How did you start working in eCommerce?
I started my career in marketing. I was working for large brands like P&G and Kraft, and I was not satisfied with being a production designer of someone else’s vision. So, I ended up finding a UX job at a small digital agency in Chicago where I got to start working in strategy and usability. I quickly realized eCommerce is where I want to be because it makes it easier to use data and it’s clearer to understand which designs are successful. And it’s exciting, you really get to change and affect a business.
I started looking for eCommerce jobs and and I knew that I wanted to work in eCommerce for a company with women in leadership positions. I felt that, though I was recognized at my last company, there were certain opportunities that were not readily given to me, and I wasn’t really seen as someone who could be thrown in the deep end and figure it out. So I wanted to find a company where women were at the top.
At BVAccel at the time, there was a female COO and CFO, Annie Winger, and there were other women in leadership roles all the way down, so I could trust that gender wouldn’t be an issue there. That’s really why I applied to BVA, along with wanting to work in eCommerce. Since then, I got thrown in the deep end and it’s been amazing. It’s exceeded my expectations as far as the satisfaction of being able to influence the trajectory of a brand’s success.
What does your typical work day look like?
I start my day with a stand-up with my agile team, which includes our developers, our account strategist, and our project manager. After the stand up, I dive straight into the work. Right now, I’m working on clients like MVMT and Tommy John as well as others, and I also work across other teams, supporting where design work is needed.
I might be doing a large template for a new loyalty program or a small optimization. I get to work with our CRO team to try to figure out which tests we want to run. I might be creating an iteration for one of those tests, and then I get to talk to clients a lot, which I love.
I also have my own design team and we have our own design stand-up where we try to solve any problems we might be having at the departmental level. And finally, I work with designers in a mentorship set-up to help them, for example, figure out how to prototype or animate an interaction.
What do you love most about your job?
I love working with the clients and I love working with my team. It’s really the human interaction that I love. I like building things with other people and seeing a vision go from the very start of just a thought all the way through to the end product. And then the best feeling is when we have results from that, because it validates all of the hard work.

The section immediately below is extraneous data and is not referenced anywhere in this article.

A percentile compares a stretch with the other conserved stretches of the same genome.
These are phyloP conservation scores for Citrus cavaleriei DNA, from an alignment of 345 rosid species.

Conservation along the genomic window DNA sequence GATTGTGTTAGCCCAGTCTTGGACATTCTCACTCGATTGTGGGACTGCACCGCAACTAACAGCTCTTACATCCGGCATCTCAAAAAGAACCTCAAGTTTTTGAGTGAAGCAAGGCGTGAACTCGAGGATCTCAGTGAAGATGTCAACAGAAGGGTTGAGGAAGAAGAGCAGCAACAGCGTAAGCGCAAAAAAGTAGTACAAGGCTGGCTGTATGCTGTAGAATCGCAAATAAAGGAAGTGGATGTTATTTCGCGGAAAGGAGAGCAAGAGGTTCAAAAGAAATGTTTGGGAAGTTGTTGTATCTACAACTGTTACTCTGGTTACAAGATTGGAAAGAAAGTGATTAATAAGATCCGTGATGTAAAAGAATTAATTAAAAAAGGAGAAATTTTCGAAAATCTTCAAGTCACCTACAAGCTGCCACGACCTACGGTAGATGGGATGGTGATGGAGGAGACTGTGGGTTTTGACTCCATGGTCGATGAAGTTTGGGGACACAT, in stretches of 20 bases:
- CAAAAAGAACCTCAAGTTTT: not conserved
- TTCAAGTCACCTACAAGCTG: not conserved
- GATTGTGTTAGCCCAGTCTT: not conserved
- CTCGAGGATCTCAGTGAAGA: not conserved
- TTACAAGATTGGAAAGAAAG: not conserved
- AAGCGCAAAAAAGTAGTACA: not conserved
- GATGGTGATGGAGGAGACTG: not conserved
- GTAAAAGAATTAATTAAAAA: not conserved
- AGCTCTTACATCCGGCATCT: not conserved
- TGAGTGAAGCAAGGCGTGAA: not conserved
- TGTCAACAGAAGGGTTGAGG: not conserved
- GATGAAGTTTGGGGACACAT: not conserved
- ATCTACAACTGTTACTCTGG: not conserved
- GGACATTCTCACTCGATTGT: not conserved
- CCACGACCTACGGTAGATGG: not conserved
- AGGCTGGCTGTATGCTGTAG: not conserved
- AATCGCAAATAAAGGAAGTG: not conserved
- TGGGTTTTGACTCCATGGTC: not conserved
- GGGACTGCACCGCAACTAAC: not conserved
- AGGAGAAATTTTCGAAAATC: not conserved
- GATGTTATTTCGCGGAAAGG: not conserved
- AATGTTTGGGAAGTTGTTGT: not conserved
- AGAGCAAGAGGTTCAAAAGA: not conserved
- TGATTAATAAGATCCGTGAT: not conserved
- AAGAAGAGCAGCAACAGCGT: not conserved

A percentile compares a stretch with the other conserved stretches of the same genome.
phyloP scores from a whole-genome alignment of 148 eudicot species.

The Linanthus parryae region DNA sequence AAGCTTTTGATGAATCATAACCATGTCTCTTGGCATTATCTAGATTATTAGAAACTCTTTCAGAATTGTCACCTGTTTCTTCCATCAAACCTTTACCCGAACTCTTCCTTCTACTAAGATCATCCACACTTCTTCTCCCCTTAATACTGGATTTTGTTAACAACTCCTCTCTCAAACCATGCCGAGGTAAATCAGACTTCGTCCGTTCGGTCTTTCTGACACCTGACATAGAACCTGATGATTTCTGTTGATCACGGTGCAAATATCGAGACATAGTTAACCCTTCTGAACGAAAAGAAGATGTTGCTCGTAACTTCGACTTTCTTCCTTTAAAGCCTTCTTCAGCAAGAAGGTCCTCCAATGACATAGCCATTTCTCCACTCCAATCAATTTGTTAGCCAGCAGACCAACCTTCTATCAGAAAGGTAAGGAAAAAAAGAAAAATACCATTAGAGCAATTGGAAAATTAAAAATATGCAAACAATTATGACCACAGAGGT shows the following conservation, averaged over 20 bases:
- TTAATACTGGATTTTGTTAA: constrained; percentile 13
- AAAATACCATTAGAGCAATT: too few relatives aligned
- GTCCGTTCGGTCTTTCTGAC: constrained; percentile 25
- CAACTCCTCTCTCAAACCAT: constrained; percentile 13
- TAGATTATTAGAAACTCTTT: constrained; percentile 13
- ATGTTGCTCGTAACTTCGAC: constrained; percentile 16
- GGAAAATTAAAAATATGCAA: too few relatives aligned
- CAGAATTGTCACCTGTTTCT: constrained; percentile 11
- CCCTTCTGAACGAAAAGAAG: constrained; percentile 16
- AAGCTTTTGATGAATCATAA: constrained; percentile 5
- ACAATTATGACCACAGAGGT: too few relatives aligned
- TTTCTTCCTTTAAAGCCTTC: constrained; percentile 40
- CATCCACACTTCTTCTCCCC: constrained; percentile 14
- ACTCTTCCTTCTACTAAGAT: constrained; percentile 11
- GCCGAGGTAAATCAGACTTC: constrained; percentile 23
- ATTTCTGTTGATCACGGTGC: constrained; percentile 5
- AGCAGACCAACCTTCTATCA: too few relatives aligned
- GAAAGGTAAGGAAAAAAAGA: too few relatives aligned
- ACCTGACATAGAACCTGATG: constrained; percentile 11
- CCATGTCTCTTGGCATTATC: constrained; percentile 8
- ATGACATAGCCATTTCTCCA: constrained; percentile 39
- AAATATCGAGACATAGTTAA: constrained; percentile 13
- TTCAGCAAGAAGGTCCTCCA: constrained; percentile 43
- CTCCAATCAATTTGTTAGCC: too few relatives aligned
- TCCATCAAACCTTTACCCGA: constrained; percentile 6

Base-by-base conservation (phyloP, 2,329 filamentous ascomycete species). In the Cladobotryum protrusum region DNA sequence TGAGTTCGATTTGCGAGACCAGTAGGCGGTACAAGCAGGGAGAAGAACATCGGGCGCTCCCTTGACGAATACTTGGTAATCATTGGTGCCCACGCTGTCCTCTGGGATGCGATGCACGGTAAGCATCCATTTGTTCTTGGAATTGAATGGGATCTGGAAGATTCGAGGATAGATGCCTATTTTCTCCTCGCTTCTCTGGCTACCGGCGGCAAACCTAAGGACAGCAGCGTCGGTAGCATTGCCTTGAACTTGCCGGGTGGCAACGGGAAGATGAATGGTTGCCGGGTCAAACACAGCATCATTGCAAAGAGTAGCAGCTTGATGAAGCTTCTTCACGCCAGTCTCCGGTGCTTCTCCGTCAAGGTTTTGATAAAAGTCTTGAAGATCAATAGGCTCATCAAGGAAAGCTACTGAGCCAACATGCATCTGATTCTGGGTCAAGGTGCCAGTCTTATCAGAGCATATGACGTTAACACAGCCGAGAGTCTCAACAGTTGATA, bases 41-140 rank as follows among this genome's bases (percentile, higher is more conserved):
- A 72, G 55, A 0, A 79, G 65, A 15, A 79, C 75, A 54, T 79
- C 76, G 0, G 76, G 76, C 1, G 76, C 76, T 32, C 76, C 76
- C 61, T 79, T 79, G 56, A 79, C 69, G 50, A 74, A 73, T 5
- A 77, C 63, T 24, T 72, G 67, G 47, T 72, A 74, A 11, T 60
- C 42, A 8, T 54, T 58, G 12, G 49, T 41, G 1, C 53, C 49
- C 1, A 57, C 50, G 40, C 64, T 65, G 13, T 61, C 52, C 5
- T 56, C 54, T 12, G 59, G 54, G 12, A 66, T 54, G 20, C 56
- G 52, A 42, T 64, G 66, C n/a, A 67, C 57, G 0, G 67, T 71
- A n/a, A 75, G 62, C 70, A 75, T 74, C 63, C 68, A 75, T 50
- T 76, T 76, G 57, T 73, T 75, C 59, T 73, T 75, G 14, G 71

It can be very rare for designers to have so much connection with clients and sometimes even with developers. That’s something I love about BVAccel, that I feel very connected to the strategy. I care very much about my clients, so being able to speak with them, and work with them, and create strategy, and make suggestions, and hear their goals are all part of what allows me to do my job very well.
What advice would you give to others looking to work in the industry?
Don’t be afraid of not knowing things. Embrace that. I came from a UX background but not with a lot of eCommerce experience. I had to ask a lot of questions and I kind of just accepted that. I think if I were afraid to ask questions that might’ve made me seem like I didn’t know what I was doing, it would have really held me back.
It’s extremely important to see your team as a support system and to gain knowledge from them, and also see your clients as experts in their industry and their business. I think being able to ask good questions is really all you need. Do your work, read your articles, try to learn as much as you can learn on your own, but then ask questions.
What do you think is the next big development/trend that will define the industry?
I don’t think this is brand new, but I’ve been noticing more and more companies that are focusing on necessities and things that we use everyday that maybe haven’t been as great as they could be, or that haven’t been talked about as much in the past.
On one hand there are companies selling these necessities of life, things that are not sexy but that we need all the time. And on the other, these brands are selling things like feminine products and natural lubricants, things that are maybe less easy to talk about. And often they’re doing it through subscriptions, which is also very much a trend moving forward. Another trend I see growing is the push for personalized experiences online to make websites as much of a human in-store like experience as possible.
Are there other women in the industry that you admire & why?
I have four that come to mind, though there are definitely more.
Mariel Bacci, BVA’s Director of eCommerce Strategy, is smart as a whip and is an enormous source of knowledge and positive support from the most entry-level employees up through to our new CEO.
Alicia Radabaugh, the Director of eCommerce at MVMT — I know she’s already on the top 10 list, but I had to throw in my support of that, since she’s such a strong, clear-sighted woman.
Courtney Wall is an incredible designer and a rising star at BVA. She works across brands such as Kopari, Thrive, Tecovas, Boll & Branch, Caldera ,and more. She’s an incredible member of our team and leads a San Diego group called Lady Killas, focusing on interviews and events with women empowering women.
And Sally Kay, one of our most veteran Account Strategists, who has led the success of MVMT, Rebecca Minkoff, and more.